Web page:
The Social Nature of Practice: A Neglected Conversation in Person-centred Care and Interprofessional Collaboration”
This Fellowship focused on designing mechanisms through which clinicians and health professional students could explore and understand “practice” as an ongoing series of complex responsive processes that include process domains related to what is “best” practice, what is “fitting” for particular patients and contexts, and what healthcare providers are “able” to do as clinical decisions are enacted. Compassionate, collaborative, person-centred care occurs in the intersections of these three domains. This work honors traditional science, but critiques the tendency for a primary emphasis on “best” practice (often thought to be a-contextual), with less attention to relevant (fitting) practice that takes context and values into account, and what, in the end, we are “able” to do in the emergent, cooperative and contested, predictable and unpredictable world of healthcare – a profoundly moral and human social enterprise.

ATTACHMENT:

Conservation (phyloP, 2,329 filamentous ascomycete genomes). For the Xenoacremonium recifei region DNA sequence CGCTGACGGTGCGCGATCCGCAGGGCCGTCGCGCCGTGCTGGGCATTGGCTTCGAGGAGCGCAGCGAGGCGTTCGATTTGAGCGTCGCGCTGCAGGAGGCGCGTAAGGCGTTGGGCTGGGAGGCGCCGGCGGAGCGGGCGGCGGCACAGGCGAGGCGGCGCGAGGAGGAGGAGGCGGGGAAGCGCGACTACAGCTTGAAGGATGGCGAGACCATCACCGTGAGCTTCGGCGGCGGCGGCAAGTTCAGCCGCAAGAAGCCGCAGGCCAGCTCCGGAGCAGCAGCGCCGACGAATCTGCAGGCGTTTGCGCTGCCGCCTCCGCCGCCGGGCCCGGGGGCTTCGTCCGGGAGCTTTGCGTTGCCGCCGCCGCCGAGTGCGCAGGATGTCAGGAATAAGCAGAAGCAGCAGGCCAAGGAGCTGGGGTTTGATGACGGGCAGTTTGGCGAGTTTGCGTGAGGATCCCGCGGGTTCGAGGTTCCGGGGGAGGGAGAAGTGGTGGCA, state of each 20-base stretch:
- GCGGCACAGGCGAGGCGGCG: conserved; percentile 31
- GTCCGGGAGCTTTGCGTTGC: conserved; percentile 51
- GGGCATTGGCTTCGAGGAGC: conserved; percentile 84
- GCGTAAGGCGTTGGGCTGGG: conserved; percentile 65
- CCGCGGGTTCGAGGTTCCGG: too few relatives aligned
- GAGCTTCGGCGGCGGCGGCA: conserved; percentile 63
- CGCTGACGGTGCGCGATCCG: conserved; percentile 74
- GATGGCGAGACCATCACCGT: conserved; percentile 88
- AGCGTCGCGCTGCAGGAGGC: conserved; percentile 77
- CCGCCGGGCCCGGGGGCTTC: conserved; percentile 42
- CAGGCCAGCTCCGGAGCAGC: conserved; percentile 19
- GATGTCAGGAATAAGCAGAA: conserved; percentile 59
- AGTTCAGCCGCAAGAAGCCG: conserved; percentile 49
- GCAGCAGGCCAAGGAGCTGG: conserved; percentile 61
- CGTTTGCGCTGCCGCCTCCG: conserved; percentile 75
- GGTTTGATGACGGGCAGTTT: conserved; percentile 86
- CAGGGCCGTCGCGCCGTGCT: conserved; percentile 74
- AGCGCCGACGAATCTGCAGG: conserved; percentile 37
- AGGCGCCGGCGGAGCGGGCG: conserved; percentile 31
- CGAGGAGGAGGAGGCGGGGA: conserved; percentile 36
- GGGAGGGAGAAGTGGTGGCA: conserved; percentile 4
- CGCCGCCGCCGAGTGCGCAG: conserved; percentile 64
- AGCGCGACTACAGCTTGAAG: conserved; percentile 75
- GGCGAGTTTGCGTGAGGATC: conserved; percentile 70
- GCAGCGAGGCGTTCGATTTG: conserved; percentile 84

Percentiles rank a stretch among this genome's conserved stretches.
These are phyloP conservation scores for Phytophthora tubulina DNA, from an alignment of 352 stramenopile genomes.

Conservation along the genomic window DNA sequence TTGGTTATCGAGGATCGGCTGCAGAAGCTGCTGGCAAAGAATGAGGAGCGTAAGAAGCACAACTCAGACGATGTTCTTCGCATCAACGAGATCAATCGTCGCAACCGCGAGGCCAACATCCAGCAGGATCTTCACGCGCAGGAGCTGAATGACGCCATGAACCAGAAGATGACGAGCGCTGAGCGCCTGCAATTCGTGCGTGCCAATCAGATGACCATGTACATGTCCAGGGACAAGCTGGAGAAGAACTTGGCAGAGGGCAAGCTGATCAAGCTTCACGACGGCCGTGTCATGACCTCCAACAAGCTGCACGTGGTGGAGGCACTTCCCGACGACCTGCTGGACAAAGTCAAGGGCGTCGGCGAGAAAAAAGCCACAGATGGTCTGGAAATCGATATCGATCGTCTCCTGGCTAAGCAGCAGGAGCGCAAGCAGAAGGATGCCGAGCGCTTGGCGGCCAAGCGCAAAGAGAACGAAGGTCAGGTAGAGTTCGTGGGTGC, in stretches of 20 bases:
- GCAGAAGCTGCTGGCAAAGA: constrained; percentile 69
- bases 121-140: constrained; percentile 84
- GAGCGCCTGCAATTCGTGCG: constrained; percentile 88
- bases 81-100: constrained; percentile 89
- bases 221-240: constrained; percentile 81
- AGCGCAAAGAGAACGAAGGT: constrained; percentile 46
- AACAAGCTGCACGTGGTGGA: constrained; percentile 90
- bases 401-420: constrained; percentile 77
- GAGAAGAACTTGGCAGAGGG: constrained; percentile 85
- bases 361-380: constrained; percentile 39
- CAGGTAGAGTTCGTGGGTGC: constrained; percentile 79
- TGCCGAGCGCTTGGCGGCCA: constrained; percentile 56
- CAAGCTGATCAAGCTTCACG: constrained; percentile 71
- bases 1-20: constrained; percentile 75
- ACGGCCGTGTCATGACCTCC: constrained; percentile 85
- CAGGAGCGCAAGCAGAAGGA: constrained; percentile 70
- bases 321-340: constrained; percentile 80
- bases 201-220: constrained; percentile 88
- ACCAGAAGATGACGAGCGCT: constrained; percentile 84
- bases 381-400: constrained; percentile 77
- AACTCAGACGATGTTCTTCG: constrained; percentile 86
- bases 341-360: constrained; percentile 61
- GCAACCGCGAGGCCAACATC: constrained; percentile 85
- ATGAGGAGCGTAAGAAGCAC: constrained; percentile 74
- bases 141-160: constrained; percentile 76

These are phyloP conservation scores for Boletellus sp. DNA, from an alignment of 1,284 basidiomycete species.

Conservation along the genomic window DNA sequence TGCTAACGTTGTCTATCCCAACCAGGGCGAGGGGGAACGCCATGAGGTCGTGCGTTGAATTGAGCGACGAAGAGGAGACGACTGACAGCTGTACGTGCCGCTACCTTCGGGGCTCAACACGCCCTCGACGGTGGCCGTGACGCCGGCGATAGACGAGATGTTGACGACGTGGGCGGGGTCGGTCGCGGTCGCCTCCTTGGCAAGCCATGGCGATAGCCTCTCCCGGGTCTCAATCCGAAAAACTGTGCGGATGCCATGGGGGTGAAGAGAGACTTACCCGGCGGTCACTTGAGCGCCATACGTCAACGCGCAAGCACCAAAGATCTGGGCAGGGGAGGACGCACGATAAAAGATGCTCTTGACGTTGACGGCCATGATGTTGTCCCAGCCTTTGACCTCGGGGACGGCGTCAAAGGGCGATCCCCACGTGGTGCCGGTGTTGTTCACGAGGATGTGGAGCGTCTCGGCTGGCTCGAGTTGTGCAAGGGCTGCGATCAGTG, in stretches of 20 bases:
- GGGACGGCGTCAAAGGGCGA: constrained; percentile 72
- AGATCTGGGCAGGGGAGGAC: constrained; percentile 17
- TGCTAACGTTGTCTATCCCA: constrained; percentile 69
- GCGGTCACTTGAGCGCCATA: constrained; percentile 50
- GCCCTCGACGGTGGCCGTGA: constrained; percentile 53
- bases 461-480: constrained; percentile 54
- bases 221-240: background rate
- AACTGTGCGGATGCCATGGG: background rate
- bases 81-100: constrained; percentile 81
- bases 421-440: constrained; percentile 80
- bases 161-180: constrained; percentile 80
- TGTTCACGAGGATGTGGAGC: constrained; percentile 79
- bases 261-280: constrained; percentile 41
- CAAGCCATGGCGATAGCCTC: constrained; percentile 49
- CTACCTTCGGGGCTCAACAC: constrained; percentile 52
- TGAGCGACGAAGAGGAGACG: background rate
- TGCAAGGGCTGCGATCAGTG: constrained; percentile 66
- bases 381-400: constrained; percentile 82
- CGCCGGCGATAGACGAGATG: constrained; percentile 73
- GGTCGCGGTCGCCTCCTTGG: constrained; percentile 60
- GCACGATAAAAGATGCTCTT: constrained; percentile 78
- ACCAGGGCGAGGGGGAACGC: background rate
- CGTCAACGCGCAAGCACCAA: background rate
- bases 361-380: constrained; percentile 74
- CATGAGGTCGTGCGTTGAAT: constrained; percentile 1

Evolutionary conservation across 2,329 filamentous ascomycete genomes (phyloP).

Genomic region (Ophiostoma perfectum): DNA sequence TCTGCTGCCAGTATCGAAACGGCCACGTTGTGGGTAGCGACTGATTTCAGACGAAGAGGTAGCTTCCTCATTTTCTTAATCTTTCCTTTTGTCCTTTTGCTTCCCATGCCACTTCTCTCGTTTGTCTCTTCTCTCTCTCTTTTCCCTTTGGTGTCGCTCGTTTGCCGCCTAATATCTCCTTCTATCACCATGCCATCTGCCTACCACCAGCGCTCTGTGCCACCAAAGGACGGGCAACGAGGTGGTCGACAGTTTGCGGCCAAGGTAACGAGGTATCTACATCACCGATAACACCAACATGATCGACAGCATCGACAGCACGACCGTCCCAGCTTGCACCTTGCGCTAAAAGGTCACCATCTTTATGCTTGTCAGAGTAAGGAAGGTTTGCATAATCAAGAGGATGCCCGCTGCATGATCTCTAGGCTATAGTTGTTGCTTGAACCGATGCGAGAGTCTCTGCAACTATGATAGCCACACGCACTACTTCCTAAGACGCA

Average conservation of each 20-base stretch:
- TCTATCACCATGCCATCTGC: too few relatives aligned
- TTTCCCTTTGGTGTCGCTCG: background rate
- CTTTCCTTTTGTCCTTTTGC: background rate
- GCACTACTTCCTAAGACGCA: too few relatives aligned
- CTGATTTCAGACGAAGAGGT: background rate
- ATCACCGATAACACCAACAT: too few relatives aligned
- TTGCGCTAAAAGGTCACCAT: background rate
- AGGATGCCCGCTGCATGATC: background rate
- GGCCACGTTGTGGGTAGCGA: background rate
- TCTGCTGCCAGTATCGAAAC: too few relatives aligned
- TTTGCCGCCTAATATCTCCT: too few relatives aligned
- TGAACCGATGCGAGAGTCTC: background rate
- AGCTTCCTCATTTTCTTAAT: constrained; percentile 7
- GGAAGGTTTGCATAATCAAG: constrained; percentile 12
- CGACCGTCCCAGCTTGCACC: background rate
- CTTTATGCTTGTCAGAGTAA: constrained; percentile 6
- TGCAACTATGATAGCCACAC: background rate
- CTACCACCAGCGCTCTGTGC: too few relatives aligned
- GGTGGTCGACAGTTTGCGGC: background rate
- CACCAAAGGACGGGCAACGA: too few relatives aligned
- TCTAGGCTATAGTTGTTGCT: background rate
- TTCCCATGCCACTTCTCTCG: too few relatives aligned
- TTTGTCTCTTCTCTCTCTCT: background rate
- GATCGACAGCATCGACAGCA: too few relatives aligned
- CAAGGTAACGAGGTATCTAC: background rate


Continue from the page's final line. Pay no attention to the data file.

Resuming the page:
- Development of a ‘proof-of-concept’ longitudinal curriculum for the Psychiatry Residency program at NOSM based on this model of practice has been the focus of year two of this Fellowship. The curriculum includes all residents, all years, in resident-led, faculty facilitated reflective practice sessions and an annual all-resident multi-station team objective structured clinical examination (TOSCE).
- Exploration of expansion of the curriculum to other post-graduate medical education programs.
- Several presentations of this work in local and international contexts, one publication, with two additional papers under development.